Davits, winches and LSA in general are the cream of the crop of our core business

As known at international level, Navim Group is still today the worldwide leader in the design and manufacturing of Telescopic Davits, a masterpiece in engineering consenting great agility in operations.

Telescopic davits consist of two arms welded at the ceiling of the Ship’s upper deck in such a way to allow the promenade deck to be completely free.

Navim Telescopic Davit solution is particularly useful when this deck is used as passengers walking area, but also during the embarkation in emergency case. The davit arms may be extended outboard as necessary to permit boats translation from stowed to embarkation position lowering in any trim and list condition stated by Solas. No heavy electrical system is required because energy is provided by hydraulic power packs and accumulators.

But how were Telescopic Davits born chez Navim?

The early 1990s were characterized by the return in grand style of the great “white ships”. It had been 25 years since Fincantieri in 1966 delivered the passenger ship Eugenio C. to the Costa Group. On 29th June 1990 Fincantieri Monfalcone delivered to British P&O the unit  “Crown  Princess”, the first in  a long series of cruise ships of the new era, followed only a year later by the sistership “Regal Princess”.

And Navim Group was ready to jump in and managed to be proudly present with a large number of equipment among which davits for the handling of the lifeboats; from that moment on, cruise ships would become a major area of our production.

Only a few years later for three units of Holland America Line, the “Statendaam”, the “Ryndam” and the “Maasdam”, built in Fincantieri Monfalcone, the group produced, for the first time ever, the telescopic davits for life and tenderboats, a cutting-edge new system conceived designed and manufactured in house.

From the beginning, the installation of davits for lifeboats on board the cruise ships of the new generation highlighted the need to achieve higher safety standards.By virtue of its constant contact with shipping companies and shipyards, Navim Group interpreted and responded intelligently to the demand for innovative solutions; in full compliance with safety regulations, we were able to reduce the dimensions of the davits’ accommodations spaces to their physical essence, conjugated with the simplicity and immediacy necessary for an effective and secure use.

For these vessels Navim Group was given a very specific and challenging task in order to guarantee a bigger space for the cabins, since the operating area available for the regular davits did not allow the proper launching of the lifeboats in high-side and low-side conditions as prescribed by the Regulations. To work out a prompt solution, Navim designers proposed the revolutionary technological innovation of the telescopic davits that allowed the launching of the lifeboats in a smaller space while keeping the same level of performance and safety.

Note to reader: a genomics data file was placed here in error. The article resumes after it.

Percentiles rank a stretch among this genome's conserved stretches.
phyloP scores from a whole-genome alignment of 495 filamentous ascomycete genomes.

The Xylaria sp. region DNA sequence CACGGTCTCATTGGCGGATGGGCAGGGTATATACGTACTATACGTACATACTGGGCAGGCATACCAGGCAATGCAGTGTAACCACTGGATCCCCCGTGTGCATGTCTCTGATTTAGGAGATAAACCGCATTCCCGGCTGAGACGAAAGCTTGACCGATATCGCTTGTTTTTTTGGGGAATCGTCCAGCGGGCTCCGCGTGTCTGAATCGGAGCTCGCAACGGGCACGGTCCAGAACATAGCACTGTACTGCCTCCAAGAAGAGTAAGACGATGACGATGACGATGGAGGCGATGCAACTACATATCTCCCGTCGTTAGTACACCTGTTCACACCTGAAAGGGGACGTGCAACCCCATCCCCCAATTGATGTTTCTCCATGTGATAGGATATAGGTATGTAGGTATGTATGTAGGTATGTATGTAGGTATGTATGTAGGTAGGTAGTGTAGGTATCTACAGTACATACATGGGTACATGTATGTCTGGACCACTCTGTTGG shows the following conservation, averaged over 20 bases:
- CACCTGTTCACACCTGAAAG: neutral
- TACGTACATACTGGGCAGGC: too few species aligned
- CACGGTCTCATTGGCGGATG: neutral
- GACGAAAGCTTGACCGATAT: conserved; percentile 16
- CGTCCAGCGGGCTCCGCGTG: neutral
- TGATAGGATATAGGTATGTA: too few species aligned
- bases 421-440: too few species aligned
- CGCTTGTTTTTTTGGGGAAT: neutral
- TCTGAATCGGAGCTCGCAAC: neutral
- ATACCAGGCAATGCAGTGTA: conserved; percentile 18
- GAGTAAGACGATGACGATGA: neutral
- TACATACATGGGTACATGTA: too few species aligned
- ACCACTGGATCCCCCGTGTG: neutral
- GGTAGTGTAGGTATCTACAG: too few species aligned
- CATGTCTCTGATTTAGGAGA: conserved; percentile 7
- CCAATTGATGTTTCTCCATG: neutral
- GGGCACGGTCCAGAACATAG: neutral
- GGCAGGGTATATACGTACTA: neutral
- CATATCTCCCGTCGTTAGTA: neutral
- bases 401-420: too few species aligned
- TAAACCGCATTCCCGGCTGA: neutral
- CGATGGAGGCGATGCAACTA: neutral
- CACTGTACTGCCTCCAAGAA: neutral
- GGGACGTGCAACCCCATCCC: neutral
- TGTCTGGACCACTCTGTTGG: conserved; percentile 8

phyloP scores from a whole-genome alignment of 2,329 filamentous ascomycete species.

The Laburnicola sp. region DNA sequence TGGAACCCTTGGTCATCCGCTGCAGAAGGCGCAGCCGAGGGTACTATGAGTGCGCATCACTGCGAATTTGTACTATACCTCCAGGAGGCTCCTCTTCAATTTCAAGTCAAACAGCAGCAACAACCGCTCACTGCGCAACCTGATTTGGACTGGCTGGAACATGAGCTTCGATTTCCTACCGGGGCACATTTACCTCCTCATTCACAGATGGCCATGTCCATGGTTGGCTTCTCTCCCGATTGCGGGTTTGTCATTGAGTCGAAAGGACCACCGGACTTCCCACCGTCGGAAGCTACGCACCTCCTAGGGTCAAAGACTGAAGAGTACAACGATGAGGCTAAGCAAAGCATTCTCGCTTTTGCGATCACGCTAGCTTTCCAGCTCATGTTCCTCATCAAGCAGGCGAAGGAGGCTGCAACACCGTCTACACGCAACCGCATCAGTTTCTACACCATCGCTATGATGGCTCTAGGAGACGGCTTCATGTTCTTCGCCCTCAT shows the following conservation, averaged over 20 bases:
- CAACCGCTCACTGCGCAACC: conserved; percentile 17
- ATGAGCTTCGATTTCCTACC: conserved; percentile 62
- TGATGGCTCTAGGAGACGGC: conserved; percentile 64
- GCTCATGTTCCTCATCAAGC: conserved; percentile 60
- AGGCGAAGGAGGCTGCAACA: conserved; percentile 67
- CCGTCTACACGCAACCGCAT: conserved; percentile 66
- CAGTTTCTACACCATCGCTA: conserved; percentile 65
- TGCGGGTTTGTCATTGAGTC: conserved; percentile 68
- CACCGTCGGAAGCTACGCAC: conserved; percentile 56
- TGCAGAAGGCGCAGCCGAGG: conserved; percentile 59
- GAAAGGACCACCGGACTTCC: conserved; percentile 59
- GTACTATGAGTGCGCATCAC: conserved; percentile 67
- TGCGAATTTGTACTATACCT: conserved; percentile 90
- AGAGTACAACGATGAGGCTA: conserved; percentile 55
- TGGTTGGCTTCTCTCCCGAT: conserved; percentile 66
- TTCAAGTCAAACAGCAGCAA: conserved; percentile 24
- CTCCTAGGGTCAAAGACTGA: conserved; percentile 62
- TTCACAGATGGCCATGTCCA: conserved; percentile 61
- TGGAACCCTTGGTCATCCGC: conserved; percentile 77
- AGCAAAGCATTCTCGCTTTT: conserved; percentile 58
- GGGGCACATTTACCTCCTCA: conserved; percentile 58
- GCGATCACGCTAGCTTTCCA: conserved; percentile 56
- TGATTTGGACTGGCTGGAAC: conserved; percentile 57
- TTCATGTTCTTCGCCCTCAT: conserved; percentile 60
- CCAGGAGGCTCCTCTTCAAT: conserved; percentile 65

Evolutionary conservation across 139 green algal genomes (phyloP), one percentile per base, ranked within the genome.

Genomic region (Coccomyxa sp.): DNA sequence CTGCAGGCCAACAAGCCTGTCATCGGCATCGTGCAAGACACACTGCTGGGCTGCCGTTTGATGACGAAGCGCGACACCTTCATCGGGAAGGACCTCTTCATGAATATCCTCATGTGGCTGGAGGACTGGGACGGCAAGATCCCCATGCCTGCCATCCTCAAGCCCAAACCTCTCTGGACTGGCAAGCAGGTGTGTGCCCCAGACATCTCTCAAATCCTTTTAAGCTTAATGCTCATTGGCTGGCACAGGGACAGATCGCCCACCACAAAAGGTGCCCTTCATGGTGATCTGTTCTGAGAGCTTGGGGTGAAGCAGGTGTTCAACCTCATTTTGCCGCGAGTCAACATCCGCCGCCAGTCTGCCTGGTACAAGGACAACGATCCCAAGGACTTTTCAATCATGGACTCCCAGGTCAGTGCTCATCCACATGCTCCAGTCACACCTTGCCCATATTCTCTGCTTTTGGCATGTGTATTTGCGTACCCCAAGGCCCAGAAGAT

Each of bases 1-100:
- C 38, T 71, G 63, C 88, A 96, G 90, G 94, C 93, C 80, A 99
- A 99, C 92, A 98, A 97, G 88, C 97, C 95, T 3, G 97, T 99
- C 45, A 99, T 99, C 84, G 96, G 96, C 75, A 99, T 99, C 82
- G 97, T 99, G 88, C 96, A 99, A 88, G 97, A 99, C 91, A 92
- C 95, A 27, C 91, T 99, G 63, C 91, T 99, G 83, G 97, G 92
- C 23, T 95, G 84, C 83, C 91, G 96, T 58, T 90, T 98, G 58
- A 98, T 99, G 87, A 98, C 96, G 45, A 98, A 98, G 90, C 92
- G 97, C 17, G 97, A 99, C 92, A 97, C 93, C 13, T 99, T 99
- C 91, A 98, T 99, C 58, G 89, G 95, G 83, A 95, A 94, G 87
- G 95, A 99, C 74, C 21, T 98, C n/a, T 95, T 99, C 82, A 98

The  Telescopic  system  with  reserve  of  energy  presents  also  great benefits under the aesthetic point of view since the deck walk is completely free. Each set of davits is served by an independent system, composed of cylinders operated by a series of oil accumulators kept constantly under pressure and by a control console.


After 30 years since their first use, Navim Group is still the only world producer of telescopic davits for Cruise Ships. There  are  today more than 100 Cruise Ships featuring  the  telescopic  davit  systems.

But why is a Davit called like that? And what is the history behind davits and lifeboats?

The word davit is derived from Middle English and Old French “daviot”, which is a diminutive of David; thus it means “little David”, maybe because those small cranes can handle a much bigger lifeboat and a in a visionary interpretation it makes us think about  David winning over Goliath. Historically lifeboats have evolved from very simple boats launched from shore to double-decker mini-boats that carry hundreds of people. But their function as a rescue mean has remained unchanged in the years.

The first tragedies occurred in the Sea – such as that of the Ship  which capsized in 1789 along the coast of England and its crew who died within sight of shore – highlighted the urge to design a rescue solution and inspired the project of the Original, a 30-foot double-ended boat with ten oars made our of Cork in her hull to prevent capsizing. The Original, despite her rudimental essence, saved countless lives and inspired the onboard lifeboats that were created and put into use about a century later. We all know now that on the Titanic there were only half as many lifeboats as necessary but they were swift and could carry 65 passengers each. They functioned with a pulley system in a way very similar to the davits system used today, but unfortunately, the 70-foot drop off the side of the ship terrified passengers and crew so much that lifeboats were lowered sparsely loaded. Modern-day lifeboats look gigantic and invincible compared with their antecedents. Lifeboats on large cruise ships can hold up to 400 passengers, and some even have two levels.


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